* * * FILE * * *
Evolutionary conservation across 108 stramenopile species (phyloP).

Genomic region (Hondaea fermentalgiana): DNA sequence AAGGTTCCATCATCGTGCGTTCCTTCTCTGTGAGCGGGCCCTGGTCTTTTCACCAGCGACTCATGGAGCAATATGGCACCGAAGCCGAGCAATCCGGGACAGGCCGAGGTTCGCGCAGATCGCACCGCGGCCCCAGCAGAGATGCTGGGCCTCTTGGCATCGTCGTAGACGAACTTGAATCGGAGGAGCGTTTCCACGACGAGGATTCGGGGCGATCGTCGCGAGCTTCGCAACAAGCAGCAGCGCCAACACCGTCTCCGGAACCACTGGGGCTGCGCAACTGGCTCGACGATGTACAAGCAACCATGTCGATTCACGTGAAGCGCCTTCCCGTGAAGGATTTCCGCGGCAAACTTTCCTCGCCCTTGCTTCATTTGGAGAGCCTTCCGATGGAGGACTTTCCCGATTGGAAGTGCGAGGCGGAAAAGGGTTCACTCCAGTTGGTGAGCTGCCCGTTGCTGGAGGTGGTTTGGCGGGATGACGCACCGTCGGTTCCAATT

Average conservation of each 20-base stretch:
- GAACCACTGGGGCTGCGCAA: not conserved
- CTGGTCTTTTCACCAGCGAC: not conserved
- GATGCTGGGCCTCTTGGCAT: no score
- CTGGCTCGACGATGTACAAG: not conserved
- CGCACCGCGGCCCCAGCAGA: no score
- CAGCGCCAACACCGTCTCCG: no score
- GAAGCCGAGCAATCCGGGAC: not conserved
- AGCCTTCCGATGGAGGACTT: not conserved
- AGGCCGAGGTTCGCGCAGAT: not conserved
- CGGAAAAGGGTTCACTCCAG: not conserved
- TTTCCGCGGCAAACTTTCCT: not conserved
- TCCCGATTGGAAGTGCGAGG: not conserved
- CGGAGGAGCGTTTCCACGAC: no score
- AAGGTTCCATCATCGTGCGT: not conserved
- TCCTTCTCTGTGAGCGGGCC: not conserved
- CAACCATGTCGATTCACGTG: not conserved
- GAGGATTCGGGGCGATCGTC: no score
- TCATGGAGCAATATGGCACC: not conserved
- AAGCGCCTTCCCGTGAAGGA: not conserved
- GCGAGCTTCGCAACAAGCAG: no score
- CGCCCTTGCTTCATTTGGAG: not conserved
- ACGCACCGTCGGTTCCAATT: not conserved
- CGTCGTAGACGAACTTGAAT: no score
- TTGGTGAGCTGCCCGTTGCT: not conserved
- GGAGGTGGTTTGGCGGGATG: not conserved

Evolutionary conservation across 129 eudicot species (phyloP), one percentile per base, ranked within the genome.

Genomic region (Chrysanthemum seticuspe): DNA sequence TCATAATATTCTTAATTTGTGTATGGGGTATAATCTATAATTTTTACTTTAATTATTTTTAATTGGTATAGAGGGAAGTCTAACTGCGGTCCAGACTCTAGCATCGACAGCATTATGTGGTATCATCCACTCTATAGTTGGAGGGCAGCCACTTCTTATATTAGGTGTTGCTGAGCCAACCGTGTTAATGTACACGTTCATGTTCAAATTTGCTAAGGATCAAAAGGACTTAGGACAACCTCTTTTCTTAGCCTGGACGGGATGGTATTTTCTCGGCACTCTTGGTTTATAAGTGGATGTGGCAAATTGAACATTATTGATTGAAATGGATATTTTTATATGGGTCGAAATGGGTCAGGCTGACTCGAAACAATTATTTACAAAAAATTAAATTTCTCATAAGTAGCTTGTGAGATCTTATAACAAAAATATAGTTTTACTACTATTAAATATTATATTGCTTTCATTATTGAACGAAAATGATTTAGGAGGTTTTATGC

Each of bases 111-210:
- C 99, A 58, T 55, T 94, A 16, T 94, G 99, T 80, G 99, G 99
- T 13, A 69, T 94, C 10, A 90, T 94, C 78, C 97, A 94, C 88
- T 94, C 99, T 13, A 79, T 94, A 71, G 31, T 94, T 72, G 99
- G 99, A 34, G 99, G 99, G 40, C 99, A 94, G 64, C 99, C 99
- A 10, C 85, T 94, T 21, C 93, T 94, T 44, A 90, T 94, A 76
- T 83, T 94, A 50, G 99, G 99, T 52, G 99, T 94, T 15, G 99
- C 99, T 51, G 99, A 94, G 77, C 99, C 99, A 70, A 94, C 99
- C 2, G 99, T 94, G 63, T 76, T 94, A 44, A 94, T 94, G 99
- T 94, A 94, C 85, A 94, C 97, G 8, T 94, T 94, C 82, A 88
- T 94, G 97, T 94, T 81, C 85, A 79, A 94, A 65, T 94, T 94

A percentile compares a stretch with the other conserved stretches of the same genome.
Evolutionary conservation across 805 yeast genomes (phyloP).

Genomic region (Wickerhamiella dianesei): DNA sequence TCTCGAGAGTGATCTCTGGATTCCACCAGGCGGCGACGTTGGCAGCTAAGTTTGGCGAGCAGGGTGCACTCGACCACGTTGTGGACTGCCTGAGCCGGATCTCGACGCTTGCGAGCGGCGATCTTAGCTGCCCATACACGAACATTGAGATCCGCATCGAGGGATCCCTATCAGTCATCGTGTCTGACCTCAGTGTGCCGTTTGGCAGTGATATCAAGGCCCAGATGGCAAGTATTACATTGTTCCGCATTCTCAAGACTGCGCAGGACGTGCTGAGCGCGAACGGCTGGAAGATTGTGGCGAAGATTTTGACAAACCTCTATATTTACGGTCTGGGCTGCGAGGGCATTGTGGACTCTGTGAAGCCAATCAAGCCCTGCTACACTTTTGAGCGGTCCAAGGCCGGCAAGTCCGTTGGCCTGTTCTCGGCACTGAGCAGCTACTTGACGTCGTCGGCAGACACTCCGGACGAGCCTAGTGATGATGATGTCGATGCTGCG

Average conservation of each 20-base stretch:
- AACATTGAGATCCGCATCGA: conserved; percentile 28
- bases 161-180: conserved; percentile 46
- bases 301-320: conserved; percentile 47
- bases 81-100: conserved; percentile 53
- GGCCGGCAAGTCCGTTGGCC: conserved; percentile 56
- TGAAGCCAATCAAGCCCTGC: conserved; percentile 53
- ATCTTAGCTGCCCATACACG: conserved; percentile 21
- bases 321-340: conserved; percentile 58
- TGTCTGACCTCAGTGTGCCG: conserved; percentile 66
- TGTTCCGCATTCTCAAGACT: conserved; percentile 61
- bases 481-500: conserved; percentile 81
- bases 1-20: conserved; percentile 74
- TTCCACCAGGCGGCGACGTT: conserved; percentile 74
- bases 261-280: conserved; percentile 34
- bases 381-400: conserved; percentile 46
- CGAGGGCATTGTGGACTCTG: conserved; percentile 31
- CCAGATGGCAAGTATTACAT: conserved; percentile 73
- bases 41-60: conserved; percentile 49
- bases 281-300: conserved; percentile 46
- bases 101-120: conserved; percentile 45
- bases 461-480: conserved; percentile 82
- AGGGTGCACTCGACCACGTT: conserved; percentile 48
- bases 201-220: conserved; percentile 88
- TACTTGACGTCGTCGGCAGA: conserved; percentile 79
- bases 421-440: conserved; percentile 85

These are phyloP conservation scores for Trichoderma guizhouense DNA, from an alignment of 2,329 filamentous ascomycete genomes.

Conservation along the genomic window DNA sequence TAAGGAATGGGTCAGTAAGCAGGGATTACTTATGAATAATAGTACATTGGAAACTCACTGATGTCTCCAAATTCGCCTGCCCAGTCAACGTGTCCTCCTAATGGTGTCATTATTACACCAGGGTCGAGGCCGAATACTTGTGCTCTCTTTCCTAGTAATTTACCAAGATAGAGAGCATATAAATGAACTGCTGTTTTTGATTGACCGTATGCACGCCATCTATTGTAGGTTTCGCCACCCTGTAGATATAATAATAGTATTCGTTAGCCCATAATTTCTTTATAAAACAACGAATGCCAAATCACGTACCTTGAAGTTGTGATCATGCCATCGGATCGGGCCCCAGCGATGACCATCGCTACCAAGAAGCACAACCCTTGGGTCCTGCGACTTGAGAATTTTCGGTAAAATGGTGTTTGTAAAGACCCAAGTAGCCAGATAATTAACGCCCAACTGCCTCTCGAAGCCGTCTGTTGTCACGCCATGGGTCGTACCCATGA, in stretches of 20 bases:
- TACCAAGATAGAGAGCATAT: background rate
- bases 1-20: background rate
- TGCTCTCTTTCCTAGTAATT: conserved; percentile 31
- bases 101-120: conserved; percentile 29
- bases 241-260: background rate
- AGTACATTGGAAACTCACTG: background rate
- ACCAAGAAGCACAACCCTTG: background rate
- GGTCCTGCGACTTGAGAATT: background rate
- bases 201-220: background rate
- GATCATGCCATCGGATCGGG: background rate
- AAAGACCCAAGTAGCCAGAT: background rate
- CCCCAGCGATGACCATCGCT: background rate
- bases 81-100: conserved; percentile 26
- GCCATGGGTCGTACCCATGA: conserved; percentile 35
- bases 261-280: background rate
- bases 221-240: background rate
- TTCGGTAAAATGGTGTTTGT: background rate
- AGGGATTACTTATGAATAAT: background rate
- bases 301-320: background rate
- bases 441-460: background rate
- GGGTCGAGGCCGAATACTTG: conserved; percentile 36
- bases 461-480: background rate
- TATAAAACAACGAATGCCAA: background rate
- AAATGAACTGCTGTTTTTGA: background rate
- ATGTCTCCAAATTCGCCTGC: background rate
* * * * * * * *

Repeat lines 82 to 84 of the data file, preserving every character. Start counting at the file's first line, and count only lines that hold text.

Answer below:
- GATCATGCCATCGGATCGGG: background rate
- AAAGACCCAAGTAGCCAGAT: background rate
- CCCCAGCGATGACCATCGCT: background rate